Surrounded by a swarm of noisy school kids, Carl Franklin is having his picture taken outside the Griffith Observatory at the foot of a statue commemorating the grand eminences of astronomy. The kids don't give Franklin a second glance--the cerebral film director's not the sort of guy who stands out in a crowd.
Wearing a checkered blue shirt and sandals with a goatee and shades, he looks like a high school Marxist history teacher on holiday. You'd certainly never peg him for one of Hollywood's hot talents of the moment, the director of "Devil in a Blue Dress," which uses the observatory as a locale for one of the film's key scenes. Opening Friday, the film stars Denzel Washington as Easy Rawlins, the Walter Mosley-created African American private detective who finds himself embroiled in mystery and mayhem on the mean streets of 1948-era Los Angeles.
As for the kids, their attention is focused on the statue's imposing bust of Galileo. "Ever heard of him?" one of the boys asks. "Oh, sure," his schoolmate knowingly replies. "He's the guy who discovered 'Frankenstein.' "
Filmgoers have little sense of history, especially the teen-age audience that drives the movie business. If they draw a blank on Galileo, imagine what they don't know about postwar black Los Angeles. It's a dilemma that strikes close to home with Franklin, who studied history at the University of California at Berkeley and is just as likely to tout a favorite documentary about Noam Chomsky as a new feature film. So it's no wonder that the 46-year-old director admits he was "terrified" at the prospect of test-screening his first major studio film for a raucous young audience.
" 'Devil in a Blue Dress' has a complex plot, which is hard on young moviegoers who are used to 'Dumb and Dumber' and MTV," explains Franklin, who first came to prominence after winning rave reviews for the 1992 cult-favorite film "One False Move." "They want a quicker story, with more flash. But by the time it was over, I was relieved. I think as the story began to unfold, they started to enjoy it."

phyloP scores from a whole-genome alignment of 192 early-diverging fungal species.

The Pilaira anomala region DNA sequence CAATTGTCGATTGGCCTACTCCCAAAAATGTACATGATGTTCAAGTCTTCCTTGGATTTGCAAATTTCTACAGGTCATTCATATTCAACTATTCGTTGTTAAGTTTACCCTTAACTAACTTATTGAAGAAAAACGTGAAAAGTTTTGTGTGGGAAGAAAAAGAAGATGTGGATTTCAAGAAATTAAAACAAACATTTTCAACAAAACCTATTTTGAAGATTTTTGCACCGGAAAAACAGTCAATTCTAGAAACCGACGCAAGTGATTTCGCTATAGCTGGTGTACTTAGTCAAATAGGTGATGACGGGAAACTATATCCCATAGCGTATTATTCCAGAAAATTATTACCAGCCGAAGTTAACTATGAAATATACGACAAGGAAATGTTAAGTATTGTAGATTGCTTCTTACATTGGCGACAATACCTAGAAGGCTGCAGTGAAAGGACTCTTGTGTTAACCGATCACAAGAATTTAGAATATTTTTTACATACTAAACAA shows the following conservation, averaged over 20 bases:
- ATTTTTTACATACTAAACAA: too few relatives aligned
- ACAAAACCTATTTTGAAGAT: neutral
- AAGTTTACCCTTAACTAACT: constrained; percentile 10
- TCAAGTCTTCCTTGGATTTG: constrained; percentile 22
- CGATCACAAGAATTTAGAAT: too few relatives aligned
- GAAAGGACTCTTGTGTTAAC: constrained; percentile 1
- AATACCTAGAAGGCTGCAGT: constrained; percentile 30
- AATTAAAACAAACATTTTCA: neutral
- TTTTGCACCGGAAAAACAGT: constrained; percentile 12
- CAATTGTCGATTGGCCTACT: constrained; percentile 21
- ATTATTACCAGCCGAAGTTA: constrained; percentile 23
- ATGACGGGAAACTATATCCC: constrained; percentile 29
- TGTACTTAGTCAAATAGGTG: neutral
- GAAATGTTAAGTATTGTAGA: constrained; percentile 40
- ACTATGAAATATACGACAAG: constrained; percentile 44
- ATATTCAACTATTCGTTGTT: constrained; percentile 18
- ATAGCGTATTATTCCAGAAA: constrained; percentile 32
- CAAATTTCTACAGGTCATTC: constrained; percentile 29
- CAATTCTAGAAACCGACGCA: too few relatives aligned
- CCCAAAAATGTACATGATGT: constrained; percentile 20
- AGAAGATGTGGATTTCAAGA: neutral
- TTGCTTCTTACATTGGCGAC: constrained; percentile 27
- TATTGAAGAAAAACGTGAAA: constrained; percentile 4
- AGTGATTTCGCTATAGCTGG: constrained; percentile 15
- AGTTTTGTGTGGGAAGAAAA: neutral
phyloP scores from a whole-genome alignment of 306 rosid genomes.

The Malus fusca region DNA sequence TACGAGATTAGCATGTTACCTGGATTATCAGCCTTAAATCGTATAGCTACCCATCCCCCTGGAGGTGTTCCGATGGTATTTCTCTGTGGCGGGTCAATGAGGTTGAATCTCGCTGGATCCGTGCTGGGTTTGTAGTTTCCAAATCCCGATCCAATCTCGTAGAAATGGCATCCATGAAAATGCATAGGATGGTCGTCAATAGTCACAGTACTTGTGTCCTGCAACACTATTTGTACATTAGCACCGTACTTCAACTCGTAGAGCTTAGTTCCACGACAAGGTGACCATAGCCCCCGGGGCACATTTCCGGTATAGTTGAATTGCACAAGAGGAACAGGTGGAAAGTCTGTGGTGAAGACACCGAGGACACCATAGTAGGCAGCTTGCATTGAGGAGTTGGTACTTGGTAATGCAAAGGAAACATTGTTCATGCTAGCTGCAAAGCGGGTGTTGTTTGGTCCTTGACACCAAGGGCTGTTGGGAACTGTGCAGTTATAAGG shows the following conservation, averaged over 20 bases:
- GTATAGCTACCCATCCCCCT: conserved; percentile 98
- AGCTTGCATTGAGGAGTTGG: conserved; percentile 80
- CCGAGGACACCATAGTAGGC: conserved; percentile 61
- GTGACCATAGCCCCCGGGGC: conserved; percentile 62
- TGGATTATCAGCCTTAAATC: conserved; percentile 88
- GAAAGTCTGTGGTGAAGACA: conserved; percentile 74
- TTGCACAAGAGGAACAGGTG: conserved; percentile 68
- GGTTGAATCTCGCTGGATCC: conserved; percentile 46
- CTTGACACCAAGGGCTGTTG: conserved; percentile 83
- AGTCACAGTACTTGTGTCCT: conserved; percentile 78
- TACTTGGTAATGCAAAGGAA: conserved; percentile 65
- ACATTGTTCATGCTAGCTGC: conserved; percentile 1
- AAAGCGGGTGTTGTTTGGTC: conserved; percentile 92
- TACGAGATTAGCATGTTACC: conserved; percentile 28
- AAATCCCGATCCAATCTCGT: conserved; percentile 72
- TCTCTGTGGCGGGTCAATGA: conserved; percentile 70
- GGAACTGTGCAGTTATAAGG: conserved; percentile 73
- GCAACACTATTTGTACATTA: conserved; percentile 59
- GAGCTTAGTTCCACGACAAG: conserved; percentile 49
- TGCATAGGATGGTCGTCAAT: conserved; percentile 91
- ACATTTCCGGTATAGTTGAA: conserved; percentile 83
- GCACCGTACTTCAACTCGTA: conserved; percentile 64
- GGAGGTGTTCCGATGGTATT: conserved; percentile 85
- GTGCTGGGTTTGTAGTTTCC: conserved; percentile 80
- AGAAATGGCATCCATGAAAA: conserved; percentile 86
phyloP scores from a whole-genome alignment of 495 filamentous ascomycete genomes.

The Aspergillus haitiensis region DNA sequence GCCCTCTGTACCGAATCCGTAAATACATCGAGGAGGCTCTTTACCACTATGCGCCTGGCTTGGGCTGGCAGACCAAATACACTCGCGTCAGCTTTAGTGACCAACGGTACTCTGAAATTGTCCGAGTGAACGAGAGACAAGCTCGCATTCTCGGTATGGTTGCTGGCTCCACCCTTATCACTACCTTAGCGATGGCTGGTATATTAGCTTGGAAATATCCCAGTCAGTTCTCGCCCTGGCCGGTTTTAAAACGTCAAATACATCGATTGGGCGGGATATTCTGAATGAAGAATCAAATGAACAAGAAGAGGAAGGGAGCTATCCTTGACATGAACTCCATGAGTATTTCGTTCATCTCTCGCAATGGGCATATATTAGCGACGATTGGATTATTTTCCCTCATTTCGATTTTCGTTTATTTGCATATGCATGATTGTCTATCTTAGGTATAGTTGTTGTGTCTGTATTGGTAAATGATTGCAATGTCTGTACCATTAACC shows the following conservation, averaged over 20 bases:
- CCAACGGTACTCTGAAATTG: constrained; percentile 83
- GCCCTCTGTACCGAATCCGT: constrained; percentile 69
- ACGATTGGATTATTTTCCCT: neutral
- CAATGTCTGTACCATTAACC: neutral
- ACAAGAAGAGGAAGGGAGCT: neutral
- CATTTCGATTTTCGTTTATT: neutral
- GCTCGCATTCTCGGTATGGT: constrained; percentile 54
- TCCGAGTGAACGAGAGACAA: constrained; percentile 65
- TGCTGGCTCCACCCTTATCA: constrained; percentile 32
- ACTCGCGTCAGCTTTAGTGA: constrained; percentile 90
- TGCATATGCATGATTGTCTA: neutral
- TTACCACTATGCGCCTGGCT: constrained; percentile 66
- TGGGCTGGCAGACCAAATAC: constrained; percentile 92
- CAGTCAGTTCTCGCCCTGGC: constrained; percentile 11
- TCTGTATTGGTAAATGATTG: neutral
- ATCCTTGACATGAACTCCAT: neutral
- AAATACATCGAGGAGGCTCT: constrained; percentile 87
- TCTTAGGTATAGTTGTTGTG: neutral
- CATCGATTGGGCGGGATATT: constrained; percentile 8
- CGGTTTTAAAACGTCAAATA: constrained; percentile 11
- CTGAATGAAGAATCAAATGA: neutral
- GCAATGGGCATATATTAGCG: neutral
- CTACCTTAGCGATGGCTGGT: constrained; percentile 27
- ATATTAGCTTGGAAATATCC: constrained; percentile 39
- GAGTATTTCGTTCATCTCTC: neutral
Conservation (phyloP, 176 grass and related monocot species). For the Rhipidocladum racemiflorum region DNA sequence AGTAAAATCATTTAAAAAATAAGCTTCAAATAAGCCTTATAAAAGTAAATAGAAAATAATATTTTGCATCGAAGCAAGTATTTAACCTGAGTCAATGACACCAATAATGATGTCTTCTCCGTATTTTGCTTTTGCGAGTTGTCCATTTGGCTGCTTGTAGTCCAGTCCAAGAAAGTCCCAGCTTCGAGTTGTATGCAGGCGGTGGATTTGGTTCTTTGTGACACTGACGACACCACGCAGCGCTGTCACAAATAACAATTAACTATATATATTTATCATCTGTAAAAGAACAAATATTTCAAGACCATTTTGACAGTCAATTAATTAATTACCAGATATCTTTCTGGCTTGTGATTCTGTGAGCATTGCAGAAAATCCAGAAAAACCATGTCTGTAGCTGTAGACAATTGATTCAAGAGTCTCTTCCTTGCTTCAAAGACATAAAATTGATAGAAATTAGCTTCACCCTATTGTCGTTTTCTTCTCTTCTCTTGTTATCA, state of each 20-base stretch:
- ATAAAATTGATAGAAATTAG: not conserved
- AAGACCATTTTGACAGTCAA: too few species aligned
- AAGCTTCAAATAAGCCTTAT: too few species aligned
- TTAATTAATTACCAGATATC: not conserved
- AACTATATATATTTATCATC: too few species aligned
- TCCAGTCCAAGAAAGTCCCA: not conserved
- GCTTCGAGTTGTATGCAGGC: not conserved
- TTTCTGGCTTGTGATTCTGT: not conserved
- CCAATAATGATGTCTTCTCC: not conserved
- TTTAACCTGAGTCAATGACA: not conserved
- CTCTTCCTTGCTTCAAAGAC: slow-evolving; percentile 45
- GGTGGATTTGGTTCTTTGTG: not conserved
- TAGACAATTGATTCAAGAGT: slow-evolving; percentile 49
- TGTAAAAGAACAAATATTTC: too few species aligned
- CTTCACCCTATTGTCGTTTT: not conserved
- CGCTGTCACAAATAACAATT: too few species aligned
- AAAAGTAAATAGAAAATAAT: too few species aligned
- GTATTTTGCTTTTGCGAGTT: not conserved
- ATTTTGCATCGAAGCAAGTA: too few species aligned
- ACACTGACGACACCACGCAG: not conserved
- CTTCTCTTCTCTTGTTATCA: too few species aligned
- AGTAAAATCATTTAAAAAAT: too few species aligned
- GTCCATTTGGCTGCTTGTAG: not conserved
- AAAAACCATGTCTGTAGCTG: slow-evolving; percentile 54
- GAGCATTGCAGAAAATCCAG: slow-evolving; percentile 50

The movie opens with Rawlins, having lost his job as an airplane mechanic, scrambling to find work so he can make the next payment on his house. When a shady character named DeWitt Albright offers him $100 to locate a beautiful missing woman, Easy takes the bait, only to find himself drawn into a seamy web of political chicanery and corruption. As the stakes get higher, Rawlins sends for Mouse, a childhood pal from Houston with a gold tooth and an itchy trigger finger.
In a lot of ways, Mouse is a prototype for today's amoral young gangbangers--he shoots first, asks questions later. History isn't his subject. Franklin initially toyed with the idea of casting Ice Cube in the role, though he eventually settled on Don Cheadle, a gifted actor he'd worked with years before.
"Oh, yeah, Mouse is the guy the kids like," Franklin says with a laugh. "They could relate to him. He's our fantasy character. In a time when most people feel powerless, he gives you a sense of power. Easy is always dealing with all these complicated questions of morality. But with Mouse, if you're a bad guy, you pay the price."
For Denzel Washington, playing Easy Rawlins was a chance to see a real black character in a specific historical context. "We'd never really seen South-Central Los Angeles from that time, so it was fresh territory," the actor explains. "Plus, it was real--Easy's a regular guy who's in over his head in a crazy situation. When I'm down at the station, being questioned by the police, I'm scared. It's how you'd react in real life--you're not so tough when you got a billy club up the side of your head."
By the end of filming late last year, Franklin and Washington had begun calling each other an odd assortment of mordant nicknames, favorites among them being Pain, Hurt and Slice. The private code originated with the director's interest in the brilliant black writer Chester Himes, who died, largely forgotten and in exile, more than a decade ago. To give his star a sense of place for the film, Franklin had Washington read various Himes texts, including crime thrillers like "Cotton Comes to Harlem" and his bitter autobiography, "The Quality of Hurt."
Himes' accounts of his troubles gave the director and actor a black-comic bond--in both senses of the phrase. "We had this ongoing Chester Himes thing where we'd try to find new ways to hurt each other's feelings," recalls Washington. "I'd say to Carl, 'Brother, I saw some of your work yesterday and it was terrible!' And then he'd say to me, 'That's just what I was thinking about your work, brother!' "